Infectious disease expert Anthony Fauci said on Tuesday that if the coronavirus vaccine rollout by the incoming Biden administration goes as planned, the U.S. could start to see effects of herd immunity and normalcy by early-to-mid fall.
What he's saying: "If we [vaccinate] efficiently in April, May, June, July, August, we should have that degree of protection that could get us back to some form of normality. ... But we've also got to do it on a global scale," he said at a Harvard Business Review virtual event.
Black Americans are being vaccinated at far lower rates than white Americans in the states that collect such information, Kaiser Health News reports.
Why it matters: Communities of color are disproportionately vulnerable to the virus, and the vaccination trend so far is likely perpetuating these disparities.
The unequal global access to coronavirus vaccines is raising concerns that the virus will be left to spread and dangerously mutate in some parts of the world, Bloomberg reports.
What they're saying: "We cannot leave parts of the world without access to vaccines because it's just going to come back to us," Charlie Weller, head of vaccines at health research foundation Wellcome, told Bloomberg. "That puts everyone around the world at risk."
Now that nearly half of the U.S. population could be eligible for coronavirus vaccines, America is facing the problem experts thought we’d have all along: demand for the vaccine is outstripping supply.
Why it matters: The Trump administration’s call for states to open up vaccine access to all Americans 65 and older and adults with pre-existing conditions may have helped massage out some bottlenecks in the distribution process, but it’s also led to a different kind of chaos.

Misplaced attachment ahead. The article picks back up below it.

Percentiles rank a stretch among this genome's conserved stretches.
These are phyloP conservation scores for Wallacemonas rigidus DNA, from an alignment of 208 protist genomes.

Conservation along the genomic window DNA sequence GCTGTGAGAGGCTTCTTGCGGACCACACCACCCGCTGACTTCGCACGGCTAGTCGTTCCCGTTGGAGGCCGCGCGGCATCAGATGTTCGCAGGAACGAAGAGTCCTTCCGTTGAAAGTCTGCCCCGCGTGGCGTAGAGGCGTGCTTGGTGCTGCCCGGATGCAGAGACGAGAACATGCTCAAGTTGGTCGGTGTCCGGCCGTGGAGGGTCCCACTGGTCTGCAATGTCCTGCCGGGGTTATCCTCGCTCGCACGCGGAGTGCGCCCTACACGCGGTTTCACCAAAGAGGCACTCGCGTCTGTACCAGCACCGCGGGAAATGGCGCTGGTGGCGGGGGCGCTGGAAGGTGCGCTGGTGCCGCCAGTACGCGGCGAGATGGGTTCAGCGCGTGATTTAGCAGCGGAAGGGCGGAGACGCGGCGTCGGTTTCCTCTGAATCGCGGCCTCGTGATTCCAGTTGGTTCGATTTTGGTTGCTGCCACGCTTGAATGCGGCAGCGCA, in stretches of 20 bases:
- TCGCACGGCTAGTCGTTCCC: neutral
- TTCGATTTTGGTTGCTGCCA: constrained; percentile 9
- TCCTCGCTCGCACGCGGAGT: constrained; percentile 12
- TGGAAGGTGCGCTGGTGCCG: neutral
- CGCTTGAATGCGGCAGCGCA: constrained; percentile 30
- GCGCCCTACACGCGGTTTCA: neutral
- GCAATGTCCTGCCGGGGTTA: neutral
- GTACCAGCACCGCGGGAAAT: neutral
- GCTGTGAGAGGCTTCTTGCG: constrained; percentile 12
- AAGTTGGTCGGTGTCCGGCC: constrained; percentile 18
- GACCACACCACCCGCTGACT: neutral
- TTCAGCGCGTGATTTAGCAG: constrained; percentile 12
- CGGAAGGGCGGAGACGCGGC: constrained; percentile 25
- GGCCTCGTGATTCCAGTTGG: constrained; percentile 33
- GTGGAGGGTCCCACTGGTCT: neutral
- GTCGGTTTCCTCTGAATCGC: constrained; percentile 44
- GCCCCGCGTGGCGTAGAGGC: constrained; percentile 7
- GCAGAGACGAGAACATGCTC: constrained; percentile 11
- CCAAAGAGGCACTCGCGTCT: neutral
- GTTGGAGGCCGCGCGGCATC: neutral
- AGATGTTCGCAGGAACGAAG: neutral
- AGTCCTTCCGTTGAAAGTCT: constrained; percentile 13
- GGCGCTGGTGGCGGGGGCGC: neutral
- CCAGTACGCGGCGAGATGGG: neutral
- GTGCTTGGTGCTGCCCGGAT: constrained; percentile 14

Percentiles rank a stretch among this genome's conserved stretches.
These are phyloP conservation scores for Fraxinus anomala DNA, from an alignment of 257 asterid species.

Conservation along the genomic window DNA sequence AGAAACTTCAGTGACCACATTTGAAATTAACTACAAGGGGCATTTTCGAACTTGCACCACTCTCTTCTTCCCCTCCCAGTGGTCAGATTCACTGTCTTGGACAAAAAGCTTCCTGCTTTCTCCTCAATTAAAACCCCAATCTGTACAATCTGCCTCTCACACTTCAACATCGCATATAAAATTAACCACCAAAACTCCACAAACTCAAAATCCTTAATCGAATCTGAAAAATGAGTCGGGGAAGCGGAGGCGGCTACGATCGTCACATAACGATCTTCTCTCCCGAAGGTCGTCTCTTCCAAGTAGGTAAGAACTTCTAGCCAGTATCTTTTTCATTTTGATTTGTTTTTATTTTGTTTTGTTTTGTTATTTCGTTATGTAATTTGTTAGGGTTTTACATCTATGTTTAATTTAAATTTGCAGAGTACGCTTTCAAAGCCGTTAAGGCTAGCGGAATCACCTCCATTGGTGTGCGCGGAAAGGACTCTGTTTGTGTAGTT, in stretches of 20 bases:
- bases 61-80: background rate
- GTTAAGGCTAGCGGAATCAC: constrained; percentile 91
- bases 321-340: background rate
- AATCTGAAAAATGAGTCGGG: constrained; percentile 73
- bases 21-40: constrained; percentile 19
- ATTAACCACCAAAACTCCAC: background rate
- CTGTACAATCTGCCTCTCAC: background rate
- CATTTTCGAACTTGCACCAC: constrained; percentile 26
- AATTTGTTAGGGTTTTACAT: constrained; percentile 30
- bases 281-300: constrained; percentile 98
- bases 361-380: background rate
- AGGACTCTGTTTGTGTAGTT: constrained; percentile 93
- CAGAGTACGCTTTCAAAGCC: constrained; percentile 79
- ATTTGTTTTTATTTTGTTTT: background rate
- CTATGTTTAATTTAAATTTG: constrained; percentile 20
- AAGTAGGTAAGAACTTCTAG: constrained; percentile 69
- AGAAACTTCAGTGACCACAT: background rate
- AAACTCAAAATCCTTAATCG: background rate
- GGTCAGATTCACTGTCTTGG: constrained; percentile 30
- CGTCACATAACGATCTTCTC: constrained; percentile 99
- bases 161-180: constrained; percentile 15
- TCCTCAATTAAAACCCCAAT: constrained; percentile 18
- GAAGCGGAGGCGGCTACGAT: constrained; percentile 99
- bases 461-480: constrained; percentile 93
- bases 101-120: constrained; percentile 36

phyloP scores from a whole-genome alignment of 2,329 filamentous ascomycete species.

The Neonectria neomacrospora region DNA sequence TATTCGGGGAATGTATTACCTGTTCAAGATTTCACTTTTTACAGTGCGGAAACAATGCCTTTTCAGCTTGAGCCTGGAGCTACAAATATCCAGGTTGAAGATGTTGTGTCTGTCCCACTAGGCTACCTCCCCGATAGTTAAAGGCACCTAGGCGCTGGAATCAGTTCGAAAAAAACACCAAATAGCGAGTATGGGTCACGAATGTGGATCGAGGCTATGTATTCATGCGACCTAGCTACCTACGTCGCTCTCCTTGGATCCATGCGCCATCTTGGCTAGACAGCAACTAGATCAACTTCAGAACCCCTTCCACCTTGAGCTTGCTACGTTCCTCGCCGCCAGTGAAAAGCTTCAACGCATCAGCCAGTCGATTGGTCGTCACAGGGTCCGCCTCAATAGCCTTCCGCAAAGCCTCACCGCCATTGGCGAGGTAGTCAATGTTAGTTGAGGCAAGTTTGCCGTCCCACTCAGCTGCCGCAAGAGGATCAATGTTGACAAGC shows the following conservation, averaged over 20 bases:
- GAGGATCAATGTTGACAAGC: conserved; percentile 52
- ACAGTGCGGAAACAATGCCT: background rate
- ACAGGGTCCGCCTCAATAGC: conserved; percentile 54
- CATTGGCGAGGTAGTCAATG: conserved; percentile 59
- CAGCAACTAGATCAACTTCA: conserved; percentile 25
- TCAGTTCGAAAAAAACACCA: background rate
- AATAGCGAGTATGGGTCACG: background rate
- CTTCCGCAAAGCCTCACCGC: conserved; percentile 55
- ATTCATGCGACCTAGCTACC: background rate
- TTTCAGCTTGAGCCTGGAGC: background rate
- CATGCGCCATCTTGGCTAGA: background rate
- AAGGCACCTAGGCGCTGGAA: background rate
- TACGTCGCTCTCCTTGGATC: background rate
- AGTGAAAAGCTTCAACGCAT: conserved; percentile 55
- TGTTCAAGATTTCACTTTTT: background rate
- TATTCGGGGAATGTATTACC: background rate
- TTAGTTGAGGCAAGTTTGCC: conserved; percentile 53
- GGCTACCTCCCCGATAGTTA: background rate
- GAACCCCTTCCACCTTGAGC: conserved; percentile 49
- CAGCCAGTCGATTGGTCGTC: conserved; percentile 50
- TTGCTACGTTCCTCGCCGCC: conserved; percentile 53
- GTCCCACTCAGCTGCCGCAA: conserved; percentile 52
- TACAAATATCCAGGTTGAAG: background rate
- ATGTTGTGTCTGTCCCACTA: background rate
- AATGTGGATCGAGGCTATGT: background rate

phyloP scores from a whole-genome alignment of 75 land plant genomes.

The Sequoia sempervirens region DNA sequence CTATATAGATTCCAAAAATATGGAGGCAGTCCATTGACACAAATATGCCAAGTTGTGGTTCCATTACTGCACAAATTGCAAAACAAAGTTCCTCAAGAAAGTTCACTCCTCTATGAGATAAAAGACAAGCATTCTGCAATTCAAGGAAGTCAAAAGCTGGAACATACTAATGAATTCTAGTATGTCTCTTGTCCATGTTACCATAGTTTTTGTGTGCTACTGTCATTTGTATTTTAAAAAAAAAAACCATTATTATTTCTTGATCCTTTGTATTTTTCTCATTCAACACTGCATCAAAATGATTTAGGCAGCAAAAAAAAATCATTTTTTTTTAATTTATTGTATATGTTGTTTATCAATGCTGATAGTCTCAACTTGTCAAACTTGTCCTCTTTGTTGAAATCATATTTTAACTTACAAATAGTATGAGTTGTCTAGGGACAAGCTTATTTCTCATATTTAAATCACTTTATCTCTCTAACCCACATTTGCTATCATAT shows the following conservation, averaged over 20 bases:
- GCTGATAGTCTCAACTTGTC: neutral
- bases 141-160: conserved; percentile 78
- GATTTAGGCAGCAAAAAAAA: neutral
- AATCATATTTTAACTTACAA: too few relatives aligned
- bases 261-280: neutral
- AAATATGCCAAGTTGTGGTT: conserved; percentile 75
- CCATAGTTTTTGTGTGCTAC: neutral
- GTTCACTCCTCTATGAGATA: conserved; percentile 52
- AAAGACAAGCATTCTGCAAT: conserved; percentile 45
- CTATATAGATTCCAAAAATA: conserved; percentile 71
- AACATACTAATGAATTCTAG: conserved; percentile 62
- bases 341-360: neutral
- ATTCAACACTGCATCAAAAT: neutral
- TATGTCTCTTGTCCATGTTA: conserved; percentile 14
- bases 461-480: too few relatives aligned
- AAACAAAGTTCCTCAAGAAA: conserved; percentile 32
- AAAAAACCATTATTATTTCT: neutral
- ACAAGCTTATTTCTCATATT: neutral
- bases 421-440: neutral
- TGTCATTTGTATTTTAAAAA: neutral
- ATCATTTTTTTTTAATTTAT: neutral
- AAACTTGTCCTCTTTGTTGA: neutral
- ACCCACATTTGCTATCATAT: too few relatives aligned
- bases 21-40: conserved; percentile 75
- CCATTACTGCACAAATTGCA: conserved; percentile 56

Two tennis players are among seven people involved in the Australian Open to test positive for COVID-19 after arriving in Melbourne, health authorities in the state of Victoria said Tuesday.
Why it matters: Some tennis stars including men's world No. 1 Novak Djokovic had sent a letter demanding Victorian authorities ease strict coronavirus quarantine rules for players ahead of the season-opening tennis major's start on Feb. 8.
Rebekah Jones, a former Florida health department data scientist who says she was wrongly fired last year, has been charged with one count of offenses against users of computers, computer systems, computer networks and electronic devices, the Wall Street Journal reported Monday.
Driving the news: Jones turned herself in Sunday night after a warrant was issued for her arrest. Authorities raided her home last month, causing outcry online after she tweeted a video of the incident.
World Health Organization chief Tedros Adhanom Ghebreyesus warned Monday the world is "on the brink of a catastrophic moral failure" because of unequal COVID-19 vaccine distribution.
Why it matters: Tedros noted during an executive session that 39 million vaccine doses had been administered in 49 higher-income countries, while one lowest-income nation had "just 25 doses."
The incoming Biden administration will reverse President Trump's last-minute order to lift COVID-19 related travel restrictions, Jen Psaki, the incoming White House press secretary, tweeted.
Why it matters: President Trump ordered entry bans lifted for travelers from the U.K., Ireland, Brazil and much of Europe to go into effect Jan. 26, but the Biden administration will "strengthen public health measures around international travel in order to further mitigate the spread of COVID-19," Jen Psaki said. Biden will be inaugurated on Wednesday, Jan. 20 and Trump will no longer be president by the time the order is set to go into effect.
National Institute of Allergy and Infectious Diseases Director Anthony Fauci on Sunday said President-elect Joe Biden's plan to administer 100 million COVID-19 vaccines in 100 days is "absolutely a doable thing."
Driving the news: Biden on Saturday promised to invoke the Defense Production Act to ramp up vaccine manufacturing, as he outlined a five-point plan to vaccinate nearly a third of the country in the first months of his presidency.
President-elect Biden has ordered up a shock-and-awe campaign for his first days in office to signal, as dramatically as possible, the radical shift coming to America and global affairs, his advisers tell us.
The plan, Part 1 ... Biden, as detailed in a "First Ten Days" memo from incoming chief of staff Ron Klain, plans to unleash executive orders, federal powers and speeches to shift to a stark, national plan for "100 million shots" in three months.